A five-phase thermodynamic equilibrium.

A five-phase thermodynamic equilibrium. Starting from the top, a gas phase with unaligned rods (isotropic phase), then a liquid phase with rods pointing in about the same direction (nematic liquid crystal), then a liquid phase with rods aligned in different layers (smectic-phase liquid crystal), and two solid phases at the bottom.[4]

One factor leading to this configuration is an excluded volume effect in which rods are pushed towards each other by polymer chains.[4]

(ICMS animation studio image. Click for larger image.)

As there any uses for this discovered affect? Many products, such as mayonnaise and paint, which are colloidal mixtures, and liquid crystal displays, use similar materials.[4] Says Vis, "Most industries choose to work with a single-phase system, where there is no segregation. But if the exact transitions are clearly described, then the industry can actually use those different phases instead of avoiding them."[4]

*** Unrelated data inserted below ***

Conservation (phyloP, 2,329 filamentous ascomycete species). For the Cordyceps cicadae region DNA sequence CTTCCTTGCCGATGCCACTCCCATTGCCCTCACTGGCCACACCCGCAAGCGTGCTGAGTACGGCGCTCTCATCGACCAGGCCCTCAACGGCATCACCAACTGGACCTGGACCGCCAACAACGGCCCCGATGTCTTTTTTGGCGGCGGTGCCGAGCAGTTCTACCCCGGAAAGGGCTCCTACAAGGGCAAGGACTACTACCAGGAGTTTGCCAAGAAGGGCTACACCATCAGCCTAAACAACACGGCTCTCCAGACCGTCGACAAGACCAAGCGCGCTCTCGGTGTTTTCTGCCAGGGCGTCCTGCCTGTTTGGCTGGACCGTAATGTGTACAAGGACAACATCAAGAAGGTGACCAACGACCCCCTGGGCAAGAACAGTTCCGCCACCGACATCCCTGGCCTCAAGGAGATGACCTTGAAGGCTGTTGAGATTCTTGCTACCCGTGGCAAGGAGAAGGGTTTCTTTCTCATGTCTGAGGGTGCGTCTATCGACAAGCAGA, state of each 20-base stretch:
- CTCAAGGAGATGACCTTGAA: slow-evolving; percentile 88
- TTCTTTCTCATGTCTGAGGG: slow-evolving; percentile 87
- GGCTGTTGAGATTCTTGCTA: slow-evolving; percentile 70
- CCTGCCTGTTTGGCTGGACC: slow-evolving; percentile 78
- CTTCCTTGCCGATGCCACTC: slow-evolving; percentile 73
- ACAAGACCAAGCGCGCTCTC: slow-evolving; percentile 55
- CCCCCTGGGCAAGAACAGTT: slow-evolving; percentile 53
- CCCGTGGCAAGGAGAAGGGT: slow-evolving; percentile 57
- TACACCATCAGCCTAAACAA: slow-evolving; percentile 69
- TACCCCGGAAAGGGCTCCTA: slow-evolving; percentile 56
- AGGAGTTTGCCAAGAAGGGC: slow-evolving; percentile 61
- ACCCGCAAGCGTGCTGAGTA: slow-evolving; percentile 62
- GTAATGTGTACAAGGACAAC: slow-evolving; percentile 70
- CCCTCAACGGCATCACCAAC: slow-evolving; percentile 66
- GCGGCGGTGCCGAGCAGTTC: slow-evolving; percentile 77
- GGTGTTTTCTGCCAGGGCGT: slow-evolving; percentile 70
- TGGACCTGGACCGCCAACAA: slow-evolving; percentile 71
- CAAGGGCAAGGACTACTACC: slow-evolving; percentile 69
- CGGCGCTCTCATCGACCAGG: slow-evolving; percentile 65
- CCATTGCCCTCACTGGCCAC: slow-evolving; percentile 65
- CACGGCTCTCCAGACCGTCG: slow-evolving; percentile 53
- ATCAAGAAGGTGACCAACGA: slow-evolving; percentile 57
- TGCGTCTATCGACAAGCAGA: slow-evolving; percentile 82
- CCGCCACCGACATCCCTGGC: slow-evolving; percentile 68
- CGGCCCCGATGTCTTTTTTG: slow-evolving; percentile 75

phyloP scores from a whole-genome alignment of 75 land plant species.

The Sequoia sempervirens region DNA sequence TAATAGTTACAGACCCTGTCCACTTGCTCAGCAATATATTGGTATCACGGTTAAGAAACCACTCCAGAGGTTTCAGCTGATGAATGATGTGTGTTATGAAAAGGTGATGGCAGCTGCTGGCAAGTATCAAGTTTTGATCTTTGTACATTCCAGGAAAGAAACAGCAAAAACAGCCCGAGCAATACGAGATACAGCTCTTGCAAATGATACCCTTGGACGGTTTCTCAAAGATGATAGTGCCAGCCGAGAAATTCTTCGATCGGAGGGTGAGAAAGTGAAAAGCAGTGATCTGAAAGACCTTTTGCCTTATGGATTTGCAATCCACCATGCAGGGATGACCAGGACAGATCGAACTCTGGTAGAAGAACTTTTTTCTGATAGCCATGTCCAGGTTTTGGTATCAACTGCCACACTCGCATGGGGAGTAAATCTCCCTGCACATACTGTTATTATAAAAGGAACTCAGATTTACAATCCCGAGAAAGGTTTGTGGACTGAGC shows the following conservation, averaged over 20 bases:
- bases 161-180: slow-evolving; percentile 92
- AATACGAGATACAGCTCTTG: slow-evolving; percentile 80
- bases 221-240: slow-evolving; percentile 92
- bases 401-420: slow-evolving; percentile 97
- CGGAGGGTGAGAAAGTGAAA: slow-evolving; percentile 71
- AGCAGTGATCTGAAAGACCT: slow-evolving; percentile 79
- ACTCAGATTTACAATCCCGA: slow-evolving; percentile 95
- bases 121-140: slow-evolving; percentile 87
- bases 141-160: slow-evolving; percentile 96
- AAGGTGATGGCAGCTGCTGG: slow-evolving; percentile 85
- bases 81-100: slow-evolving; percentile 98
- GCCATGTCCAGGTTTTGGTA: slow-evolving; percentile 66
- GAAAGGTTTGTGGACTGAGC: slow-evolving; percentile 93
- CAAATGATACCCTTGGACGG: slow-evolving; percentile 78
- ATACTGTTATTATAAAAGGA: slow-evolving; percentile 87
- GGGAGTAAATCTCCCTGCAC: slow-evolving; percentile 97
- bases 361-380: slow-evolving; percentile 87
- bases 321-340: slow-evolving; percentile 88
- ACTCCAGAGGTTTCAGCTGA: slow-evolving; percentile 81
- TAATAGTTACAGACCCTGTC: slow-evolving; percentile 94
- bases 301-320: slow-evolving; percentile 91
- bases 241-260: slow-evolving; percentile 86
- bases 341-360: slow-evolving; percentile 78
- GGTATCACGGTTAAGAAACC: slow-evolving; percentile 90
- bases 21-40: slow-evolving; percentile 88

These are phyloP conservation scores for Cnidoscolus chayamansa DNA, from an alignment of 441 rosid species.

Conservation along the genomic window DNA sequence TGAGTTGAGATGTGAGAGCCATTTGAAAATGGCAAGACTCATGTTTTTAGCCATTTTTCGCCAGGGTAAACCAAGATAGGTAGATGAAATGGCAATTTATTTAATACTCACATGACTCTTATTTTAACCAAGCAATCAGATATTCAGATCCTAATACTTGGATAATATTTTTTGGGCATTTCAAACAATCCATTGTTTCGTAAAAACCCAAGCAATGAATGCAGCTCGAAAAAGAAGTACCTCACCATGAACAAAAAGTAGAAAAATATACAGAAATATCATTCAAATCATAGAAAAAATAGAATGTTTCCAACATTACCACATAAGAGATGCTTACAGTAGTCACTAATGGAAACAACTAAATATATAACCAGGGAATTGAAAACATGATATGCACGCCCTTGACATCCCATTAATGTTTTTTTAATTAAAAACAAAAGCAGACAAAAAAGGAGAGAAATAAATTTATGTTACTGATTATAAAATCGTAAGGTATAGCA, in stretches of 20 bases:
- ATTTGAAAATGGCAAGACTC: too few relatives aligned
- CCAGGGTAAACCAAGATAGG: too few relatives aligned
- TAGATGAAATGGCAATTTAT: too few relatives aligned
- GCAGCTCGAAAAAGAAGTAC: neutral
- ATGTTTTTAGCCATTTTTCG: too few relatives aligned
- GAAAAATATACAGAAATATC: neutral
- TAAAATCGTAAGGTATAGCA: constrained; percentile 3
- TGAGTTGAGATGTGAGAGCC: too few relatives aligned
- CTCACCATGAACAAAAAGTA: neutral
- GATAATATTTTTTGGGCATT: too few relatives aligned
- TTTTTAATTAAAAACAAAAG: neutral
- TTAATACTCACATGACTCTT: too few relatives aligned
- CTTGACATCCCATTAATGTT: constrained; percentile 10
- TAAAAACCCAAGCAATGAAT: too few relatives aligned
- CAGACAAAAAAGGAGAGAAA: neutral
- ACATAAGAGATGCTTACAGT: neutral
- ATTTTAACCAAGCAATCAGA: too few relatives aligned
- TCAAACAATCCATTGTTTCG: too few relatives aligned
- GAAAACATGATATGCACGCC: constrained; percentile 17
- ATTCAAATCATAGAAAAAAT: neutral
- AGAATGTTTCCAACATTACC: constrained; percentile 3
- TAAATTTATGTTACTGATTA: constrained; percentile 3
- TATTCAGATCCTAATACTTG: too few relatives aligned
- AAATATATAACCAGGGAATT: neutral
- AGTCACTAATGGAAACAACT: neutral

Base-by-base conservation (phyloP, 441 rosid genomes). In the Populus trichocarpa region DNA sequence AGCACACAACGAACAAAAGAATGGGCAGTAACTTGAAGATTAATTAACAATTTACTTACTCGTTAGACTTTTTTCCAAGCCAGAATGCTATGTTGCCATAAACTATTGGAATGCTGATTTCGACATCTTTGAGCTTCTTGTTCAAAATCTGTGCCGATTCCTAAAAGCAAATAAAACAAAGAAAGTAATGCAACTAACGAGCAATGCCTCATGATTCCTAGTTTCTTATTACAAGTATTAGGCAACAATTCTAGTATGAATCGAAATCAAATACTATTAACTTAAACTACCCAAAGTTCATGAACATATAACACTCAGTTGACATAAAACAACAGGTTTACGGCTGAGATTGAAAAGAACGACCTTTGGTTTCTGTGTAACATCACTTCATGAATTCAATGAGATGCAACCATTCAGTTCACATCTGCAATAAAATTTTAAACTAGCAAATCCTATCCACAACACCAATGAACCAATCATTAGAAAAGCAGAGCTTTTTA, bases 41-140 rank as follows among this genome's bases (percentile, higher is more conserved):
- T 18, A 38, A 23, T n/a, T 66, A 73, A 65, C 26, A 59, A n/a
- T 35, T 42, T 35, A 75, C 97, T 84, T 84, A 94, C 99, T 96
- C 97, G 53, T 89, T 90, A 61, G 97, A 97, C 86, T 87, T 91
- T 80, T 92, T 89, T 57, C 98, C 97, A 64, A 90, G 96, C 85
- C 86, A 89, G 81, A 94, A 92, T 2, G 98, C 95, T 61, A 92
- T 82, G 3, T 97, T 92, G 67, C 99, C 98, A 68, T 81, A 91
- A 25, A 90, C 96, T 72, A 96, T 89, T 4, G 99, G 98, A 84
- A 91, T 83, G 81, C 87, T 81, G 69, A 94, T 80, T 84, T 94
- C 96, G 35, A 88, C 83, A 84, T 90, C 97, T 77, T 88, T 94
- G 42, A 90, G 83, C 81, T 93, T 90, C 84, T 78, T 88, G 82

1. Leonhard Euler, Elementa doctrinae solidorum (Elements of the doctrine of solids), Novi Commentarii academiae scientiarum Petropolitanae, vol. 4 (1758), pp. 109-140, Enestrom No. 230, via Scholarly Commons at the University of the Pacific.
  2. XX Twenty Proofs of Euler's Formula: V-E+F=2, The Geometry Junkyard David Eppstein, Theory Group, Donald Bren School of Information and Computer Sciences, UC Irvine.
  3. V. F. D. Peters, M. Vis, Á. Gonz´lez García, H. H. Wensink, and R. Tuinier, "Defying the Gibbs Phase Rule: Evidence for an Entropy-Driven Quintuple Point in Colloid-Polymer Mixtures, Phys. Rev. Lett., vol. 125, no. 12 (September 18, 2020), Article no. 127803, DOI:https://doi.org/10.1103/PhysRevLett.125.127803. This is an open access article with a PDF file here.
  4. Defying a 150-year-old rule for phase behavior, Eindhoven University of Technology Press Release, September 18, 2020.